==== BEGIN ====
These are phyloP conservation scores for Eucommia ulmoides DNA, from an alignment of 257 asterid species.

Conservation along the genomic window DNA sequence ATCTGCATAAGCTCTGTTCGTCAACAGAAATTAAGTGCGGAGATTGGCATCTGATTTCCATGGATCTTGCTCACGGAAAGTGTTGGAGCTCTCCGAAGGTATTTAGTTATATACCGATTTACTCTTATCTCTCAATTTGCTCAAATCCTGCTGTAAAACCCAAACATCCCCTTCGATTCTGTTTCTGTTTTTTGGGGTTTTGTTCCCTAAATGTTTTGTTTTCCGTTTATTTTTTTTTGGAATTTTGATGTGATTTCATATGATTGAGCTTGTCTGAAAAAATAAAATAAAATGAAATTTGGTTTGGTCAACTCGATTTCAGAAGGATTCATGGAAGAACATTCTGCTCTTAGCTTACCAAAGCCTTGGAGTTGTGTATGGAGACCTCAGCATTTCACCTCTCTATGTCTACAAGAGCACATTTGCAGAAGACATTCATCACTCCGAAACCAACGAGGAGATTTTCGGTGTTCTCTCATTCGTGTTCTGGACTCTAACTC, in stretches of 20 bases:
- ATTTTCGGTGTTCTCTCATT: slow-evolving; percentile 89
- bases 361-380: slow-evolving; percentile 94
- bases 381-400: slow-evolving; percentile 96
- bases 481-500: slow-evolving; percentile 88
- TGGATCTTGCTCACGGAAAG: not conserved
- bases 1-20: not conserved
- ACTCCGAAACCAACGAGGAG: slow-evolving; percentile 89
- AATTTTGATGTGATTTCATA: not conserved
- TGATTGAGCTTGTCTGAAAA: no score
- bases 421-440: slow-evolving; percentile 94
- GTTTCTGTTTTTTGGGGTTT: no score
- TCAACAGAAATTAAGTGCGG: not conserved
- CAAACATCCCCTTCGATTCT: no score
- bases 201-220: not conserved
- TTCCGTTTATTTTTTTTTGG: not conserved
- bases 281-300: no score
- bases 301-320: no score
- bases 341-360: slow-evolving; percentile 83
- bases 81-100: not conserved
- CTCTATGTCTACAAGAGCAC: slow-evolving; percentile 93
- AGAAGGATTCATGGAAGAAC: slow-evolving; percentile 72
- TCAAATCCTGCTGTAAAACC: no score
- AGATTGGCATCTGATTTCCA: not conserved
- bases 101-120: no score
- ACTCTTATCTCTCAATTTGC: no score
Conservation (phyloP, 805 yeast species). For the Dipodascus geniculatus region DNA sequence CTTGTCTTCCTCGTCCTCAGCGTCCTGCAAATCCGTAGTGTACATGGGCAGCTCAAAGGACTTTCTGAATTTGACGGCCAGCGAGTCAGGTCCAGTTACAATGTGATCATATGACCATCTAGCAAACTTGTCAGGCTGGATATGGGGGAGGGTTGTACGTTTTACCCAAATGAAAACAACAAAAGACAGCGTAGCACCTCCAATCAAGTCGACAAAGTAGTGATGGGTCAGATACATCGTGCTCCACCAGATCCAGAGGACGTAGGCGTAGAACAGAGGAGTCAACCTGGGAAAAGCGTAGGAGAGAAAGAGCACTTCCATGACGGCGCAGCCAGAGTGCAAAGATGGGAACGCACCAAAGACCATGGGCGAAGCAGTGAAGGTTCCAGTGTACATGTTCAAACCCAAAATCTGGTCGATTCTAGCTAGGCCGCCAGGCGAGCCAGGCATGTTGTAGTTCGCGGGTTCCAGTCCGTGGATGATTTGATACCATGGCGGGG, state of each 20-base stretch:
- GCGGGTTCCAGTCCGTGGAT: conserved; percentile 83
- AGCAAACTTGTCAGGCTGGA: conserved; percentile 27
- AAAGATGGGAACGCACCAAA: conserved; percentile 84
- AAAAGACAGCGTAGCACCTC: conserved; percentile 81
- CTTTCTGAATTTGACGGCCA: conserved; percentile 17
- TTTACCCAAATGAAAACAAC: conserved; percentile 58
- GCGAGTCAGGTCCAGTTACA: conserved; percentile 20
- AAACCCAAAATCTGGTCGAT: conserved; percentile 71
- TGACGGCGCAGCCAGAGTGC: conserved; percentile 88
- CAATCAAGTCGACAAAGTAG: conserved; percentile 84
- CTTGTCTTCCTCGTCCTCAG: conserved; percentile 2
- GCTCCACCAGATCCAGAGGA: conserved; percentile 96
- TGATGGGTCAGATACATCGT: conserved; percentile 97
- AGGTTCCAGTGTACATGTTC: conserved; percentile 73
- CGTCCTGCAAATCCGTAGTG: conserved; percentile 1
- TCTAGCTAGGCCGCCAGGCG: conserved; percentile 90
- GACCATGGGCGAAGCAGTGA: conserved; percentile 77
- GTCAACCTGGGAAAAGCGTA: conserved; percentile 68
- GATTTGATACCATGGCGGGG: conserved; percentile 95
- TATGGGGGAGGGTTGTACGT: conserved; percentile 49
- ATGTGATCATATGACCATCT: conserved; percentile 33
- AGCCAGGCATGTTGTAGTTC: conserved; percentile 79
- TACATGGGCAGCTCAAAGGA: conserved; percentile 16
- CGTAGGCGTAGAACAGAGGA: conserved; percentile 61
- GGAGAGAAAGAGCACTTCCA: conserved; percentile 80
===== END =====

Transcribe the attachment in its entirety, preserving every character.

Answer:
These are phyloP conservation scores for Eucommia ulmoides DNA, from an alignment of 257 asterid species.

Conservation along the genomic window DNA sequence ATCTGCATAAGCTCTGTTCGTCAACAGAAATTAAGTGCGGAGATTGGCATCTGATTTCCATGGATCTTGCTCACGGAAAGTGTTGGAGCTCTCCGAAGGTATTTAGTTATATACCGATTTACTCTTATCTCTCAATTTGCTCAAATCCTGCTGTAAAACCCAAACATCCCCTTCGATTCTGTTTCTGTTTTTTGGGGTTTTGTTCCCTAAATGTTTTGTTTTCCGTTTATTTTTTTTTGGAATTTTGATGTGATTTCATATGATTGAGCTTGTCTGAAAAAATAAAATAAAATGAAATTTGGTTTGGTCAACTCGATTTCAGAAGGATTCATGGAAGAACATTCTGCTCTTAGCTTACCAAAGCCTTGGAGTTGTGTATGGAGACCTCAGCATTTCACCTCTCTATGTCTACAAGAGCACATTTGCAGAAGACATTCATCACTCCGAAACCAACGAGGAGATTTTCGGTGTTCTCTCATTCGTGTTCTGGACTCTAACTC, in stretches of 20 bases:
- ATTTTCGGTGTTCTCTCATT: slow-evolving; percentile 89
- bases 361-380: slow-evolving; percentile 94
- bases 381-400: slow-evolving; percentile 96
- bases 481-500: slow-evolving; percentile 88
- TGGATCTTGCTCACGGAAAG: not conserved
- bases 1-20: not conserved
- ACTCCGAAACCAACGAGGAG: slow-evolving; percentile 89
- AATTTTGATGTGATTTCATA: not conserved
- TGATTGAGCTTGTCTGAAAA: no score
- bases 421-440: slow-evolving; percentile 94
- GTTTCTGTTTTTTGGGGTTT: no score
- TCAACAGAAATTAAGTGCGG: not conserved
- CAAACATCCCCTTCGATTCT: no score
- bases 201-220: not conserved
- TTCCGTTTATTTTTTTTTGG: not conserved
- bases 281-300: no score
- bases 301-320: no score
- bases 341-360: slow-evolving; percentile 83
- bases 81-100: not conserved
- CTCTATGTCTACAAGAGCAC: slow-evolving; percentile 93
- AGAAGGATTCATGGAAGAAC: slow-evolving; percentile 72
- TCAAATCCTGCTGTAAAACC: no score
- AGATTGGCATCTGATTTCCA: not conserved
- bases 101-120: no score
- ACTCTTATCTCTCAATTTGC: no score
Conservation (phyloP, 805 yeast species). For the Dipodascus geniculatus region DNA sequence CTTGTCTTCCTCGTCCTCAGCGTCCTGCAAATCCGTAGTGTACATGGGCAGCTCAAAGGACTTTCTGAATTTGACGGCCAGCGAGTCAGGTCCAGTTACAATGTGATCATATGACCATCTAGCAAACTTGTCAGGCTGGATATGGGGGAGGGTTGTACGTTTTACCCAAATGAAAACAACAAAAGACAGCGTAGCACCTCCAATCAAGTCGACAAAGTAGTGATGGGTCAGATACATCGTGCTCCACCAGATCCAGAGGACGTAGGCGTAGAACAGAGGAGTCAACCTGGGAAAAGCGTAGGAGAGAAAGAGCACTTCCATGACGGCGCAGCCAGAGTGCAAAGATGGGAACGCACCAAAGACCATGGGCGAAGCAGTGAAGGTTCCAGTGTACATGTTCAAACCCAAAATCTGGTCGATTCTAGCTAGGCCGCCAGGCGAGCCAGGCATGTTGTAGTTCGCGGGTTCCAGTCCGTGGATGATTTGATACCATGGCGGGG, state of each 20-base stretch:
- GCGGGTTCCAGTCCGTGGAT: conserved; percentile 83
- AGCAAACTTGTCAGGCTGGA: conserved; percentile 27
- AAAGATGGGAACGCACCAAA: conserved; percentile 84
- AAAAGACAGCGTAGCACCTC: conserved; percentile 81
- CTTTCTGAATTTGACGGCCA: conserved; percentile 17
- TTTACCCAAATGAAAACAAC: conserved; percentile 58
- GCGAGTCAGGTCCAGTTACA: conserved; percentile 20
- AAACCCAAAATCTGGTCGAT: conserved; percentile 71
- TGACGGCGCAGCCAGAGTGC: conserved; percentile 88
- CAATCAAGTCGACAAAGTAG: conserved; percentile 84
- CTTGTCTTCCTCGTCCTCAG: conserved; percentile 2
- GCTCCACCAGATCCAGAGGA: conserved; percentile 96
- TGATGGGTCAGATACATCGT: conserved; percentile 97
- AGGTTCCAGTGTACATGTTC: conserved; percentile 73
- CGTCCTGCAAATCCGTAGTG: conserved; percentile 1
- TCTAGCTAGGCCGCCAGGCG: conserved; percentile 90
- GACCATGGGCGAAGCAGTGA: conserved; percentile 77
- GTCAACCTGGGAAAAGCGTA: conserved; percentile 68
- GATTTGATACCATGGCGGGG: conserved; percentile 95
- TATGGGGGAGGGTTGTACGT: conserved; percentile 49
- ATGTGATCATATGACCATCT: conserved; percentile 33
- AGCCAGGCATGTTGTAGTTC: conserved; percentile 79
- TACATGGGCAGCTCAAAGGA: conserved; percentile 16
- CGTAGGCGTAGAACAGAGGA: conserved; percentile 61
- GGAGAGAAAGAGCACTTCCA: conserved; percentile 80